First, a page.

7 folktales, 2 countries, & you.

Photo from the folktale "Love All Children" - Photographer: Judith Vlafonou


When we started this journey a few years back we had no idea how long it would be or where the road would take us. All we knew was that there were some great kids who had such potential but faced many challenges in their day-to-day lives. Our vision was to reduce the likelihood that they would live in poverty. 

Photo taken in PK11, a neighborhood in Cotonou. Photographer: Stuart O'Neil

But how to accomplish that vision? It started with concrete steps. We arranged for teachers to provide after school and weekend tutoring, we hired local anthropologists who would visit the families regularly, and we met with talented artisans who created beautiful pieces of jewelry to finance our operation. And we talked about it to everyone we knew. 

And we found out that we're not the only ones who want to make the world a better place. We found you. Each of you has been a part of this journey, whether it has been purchasing jewelry or art, donating directly to our TS Education Fund, volunteering, modeling, editing photos or giving us shoutouts on social media. Thank you so much!

Because of your help we have been able to start our "Books that Bind" project with storytellers in Benin. Michigan State University students are currently working with teams in Benin to create a volume of 7 folktales and an accompanying website that will include audio, video, and maps to help readers outside of Benin understand the context of these stories. Some of the children in our program have acted out the scenes and Judith has done a fantastic job taking photographs. Anie has done some of the drawings, and several kids have colored them in.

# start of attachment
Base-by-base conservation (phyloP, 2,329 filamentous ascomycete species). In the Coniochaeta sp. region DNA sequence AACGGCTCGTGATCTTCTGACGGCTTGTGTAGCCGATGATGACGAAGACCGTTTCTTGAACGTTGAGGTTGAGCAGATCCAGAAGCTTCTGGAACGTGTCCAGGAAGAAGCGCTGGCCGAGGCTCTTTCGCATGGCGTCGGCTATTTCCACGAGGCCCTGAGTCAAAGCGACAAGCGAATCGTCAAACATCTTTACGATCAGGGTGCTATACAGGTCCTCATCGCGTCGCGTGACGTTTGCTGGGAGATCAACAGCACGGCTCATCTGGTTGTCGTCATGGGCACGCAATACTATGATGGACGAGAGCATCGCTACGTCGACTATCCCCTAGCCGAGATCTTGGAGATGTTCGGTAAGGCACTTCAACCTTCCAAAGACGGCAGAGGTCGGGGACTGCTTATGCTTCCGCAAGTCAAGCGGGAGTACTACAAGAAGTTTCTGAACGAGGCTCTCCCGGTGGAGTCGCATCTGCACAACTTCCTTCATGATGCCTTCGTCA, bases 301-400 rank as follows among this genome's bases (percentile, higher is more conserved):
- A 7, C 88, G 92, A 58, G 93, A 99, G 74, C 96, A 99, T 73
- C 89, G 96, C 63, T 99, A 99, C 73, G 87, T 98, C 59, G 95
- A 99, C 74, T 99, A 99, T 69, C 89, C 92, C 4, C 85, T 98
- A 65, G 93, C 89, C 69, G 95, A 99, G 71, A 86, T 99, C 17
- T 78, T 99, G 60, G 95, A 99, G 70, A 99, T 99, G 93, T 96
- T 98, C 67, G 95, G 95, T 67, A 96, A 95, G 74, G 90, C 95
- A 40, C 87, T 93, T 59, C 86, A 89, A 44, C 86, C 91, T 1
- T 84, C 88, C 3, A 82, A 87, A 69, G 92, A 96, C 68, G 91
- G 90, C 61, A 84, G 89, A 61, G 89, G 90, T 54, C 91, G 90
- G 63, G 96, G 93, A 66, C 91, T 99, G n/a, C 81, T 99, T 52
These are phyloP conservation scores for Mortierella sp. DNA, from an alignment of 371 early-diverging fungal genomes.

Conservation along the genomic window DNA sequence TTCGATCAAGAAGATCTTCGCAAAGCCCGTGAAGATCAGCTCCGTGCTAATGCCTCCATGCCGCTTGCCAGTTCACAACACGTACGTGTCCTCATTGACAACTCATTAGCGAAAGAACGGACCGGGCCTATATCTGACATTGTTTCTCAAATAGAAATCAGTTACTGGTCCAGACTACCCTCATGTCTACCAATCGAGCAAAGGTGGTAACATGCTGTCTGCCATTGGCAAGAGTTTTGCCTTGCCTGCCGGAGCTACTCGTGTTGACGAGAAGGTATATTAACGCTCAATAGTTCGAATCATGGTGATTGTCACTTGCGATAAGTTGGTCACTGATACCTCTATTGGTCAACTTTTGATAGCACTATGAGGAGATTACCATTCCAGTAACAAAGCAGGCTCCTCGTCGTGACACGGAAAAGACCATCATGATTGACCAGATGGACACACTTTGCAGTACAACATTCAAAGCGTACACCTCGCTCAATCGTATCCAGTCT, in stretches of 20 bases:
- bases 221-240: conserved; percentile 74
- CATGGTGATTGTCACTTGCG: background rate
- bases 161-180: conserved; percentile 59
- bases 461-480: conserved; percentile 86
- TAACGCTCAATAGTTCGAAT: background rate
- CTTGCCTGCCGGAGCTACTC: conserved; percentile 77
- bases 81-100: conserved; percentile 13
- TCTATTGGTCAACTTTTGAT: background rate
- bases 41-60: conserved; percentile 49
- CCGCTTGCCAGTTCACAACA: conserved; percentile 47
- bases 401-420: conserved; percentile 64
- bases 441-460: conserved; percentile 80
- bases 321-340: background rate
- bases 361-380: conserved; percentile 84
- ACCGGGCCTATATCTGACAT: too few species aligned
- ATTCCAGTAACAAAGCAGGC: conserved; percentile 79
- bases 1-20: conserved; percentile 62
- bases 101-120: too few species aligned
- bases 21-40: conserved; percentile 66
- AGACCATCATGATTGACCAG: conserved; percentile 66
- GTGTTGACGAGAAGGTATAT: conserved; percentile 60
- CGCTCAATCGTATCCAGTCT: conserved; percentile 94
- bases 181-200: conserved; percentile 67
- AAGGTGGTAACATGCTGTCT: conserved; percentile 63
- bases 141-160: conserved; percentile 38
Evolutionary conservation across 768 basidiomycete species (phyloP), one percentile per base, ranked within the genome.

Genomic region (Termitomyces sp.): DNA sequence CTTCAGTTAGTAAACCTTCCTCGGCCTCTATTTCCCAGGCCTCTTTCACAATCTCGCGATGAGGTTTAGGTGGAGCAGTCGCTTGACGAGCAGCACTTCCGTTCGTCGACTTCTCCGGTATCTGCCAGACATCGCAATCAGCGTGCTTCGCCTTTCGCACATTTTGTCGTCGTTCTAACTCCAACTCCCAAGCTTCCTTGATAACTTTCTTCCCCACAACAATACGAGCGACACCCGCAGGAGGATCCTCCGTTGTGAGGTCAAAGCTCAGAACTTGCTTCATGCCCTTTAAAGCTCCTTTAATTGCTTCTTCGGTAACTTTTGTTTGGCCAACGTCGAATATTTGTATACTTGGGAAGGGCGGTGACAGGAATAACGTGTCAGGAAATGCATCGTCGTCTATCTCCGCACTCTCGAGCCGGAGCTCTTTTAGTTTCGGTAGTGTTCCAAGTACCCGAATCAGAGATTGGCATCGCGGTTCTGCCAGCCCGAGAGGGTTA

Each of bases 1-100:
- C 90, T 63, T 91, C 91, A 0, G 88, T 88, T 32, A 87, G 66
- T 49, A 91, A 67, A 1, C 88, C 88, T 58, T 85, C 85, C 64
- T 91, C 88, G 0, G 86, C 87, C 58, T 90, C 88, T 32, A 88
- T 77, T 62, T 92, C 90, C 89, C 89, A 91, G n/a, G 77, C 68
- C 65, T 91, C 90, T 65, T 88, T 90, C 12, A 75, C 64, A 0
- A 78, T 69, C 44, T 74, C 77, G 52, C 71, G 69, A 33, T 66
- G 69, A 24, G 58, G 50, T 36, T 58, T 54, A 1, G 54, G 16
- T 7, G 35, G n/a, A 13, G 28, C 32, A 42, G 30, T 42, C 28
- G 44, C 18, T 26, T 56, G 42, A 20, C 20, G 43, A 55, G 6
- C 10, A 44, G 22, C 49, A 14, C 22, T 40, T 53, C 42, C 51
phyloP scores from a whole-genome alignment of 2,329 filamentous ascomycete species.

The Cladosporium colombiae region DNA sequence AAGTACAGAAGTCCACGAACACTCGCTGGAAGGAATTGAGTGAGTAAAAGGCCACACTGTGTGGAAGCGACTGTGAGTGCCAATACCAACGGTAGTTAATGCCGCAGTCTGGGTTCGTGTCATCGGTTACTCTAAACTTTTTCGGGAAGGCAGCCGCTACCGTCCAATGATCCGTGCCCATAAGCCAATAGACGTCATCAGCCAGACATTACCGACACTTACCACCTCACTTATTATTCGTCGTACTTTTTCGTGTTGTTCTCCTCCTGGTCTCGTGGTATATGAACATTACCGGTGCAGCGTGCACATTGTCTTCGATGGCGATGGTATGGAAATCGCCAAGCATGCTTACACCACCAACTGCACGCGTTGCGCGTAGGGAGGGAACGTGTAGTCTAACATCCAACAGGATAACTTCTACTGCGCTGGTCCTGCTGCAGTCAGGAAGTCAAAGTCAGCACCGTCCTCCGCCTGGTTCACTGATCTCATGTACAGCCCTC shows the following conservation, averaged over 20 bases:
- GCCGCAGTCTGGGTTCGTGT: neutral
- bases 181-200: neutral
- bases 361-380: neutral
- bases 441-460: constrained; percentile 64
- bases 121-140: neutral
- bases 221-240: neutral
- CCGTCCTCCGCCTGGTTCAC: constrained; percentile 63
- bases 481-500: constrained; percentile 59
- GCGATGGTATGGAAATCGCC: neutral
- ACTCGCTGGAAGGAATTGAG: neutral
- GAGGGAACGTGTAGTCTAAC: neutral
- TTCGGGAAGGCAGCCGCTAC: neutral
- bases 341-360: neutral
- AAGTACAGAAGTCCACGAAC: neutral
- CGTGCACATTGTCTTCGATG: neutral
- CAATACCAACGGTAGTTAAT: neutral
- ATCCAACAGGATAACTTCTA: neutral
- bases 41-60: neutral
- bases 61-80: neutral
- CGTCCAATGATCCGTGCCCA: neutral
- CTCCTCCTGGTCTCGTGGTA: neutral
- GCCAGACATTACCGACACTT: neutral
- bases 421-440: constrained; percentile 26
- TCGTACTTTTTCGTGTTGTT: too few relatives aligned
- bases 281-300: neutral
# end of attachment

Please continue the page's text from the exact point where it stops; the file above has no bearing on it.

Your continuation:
But that's not even the most extraordinary part of this story. You see, the reason we took this side trip on our journey is because none of the children had ever seen a storybook in their own language. Think about that for a minute. They have seen books that are donated from Europe or the United States, that feature lives much different from their own, in languages that are not spoken in their homes. Yet storytelling has long been a way for elders to teach young people in Benin. And many of the elders do not know how to read, and do not speak French. One of the storytellers is 87 year-old Mémé Vlafonou who told MSU students, "Today oral storytelling is disappearing. Children learn their lessons through workbooks at school instead of from their elders...So I am happy to participate in this book project. Even if I one day leave this world, the story will remain."

Mémé Vlafonou, one of the storytellers. Photo credit: Judith Vlafonou

Mémé Vlafonou, one of the storytellers. Photo credit: Judith Vlafonou

So our books will be in two languages, in the language that is spoken by the storyteller (Fongbe, Goun, or Mahi) and also in French or English (both will be available). We hope to have them available by June of this year in the US, and will offer them on our website. In the meantime, please be sure to join us on Facebook and Instagram as we post more sneak-peeks into the process. If you'd like to donate directly to the book project, you may do so here.

Marcy O'NeilComment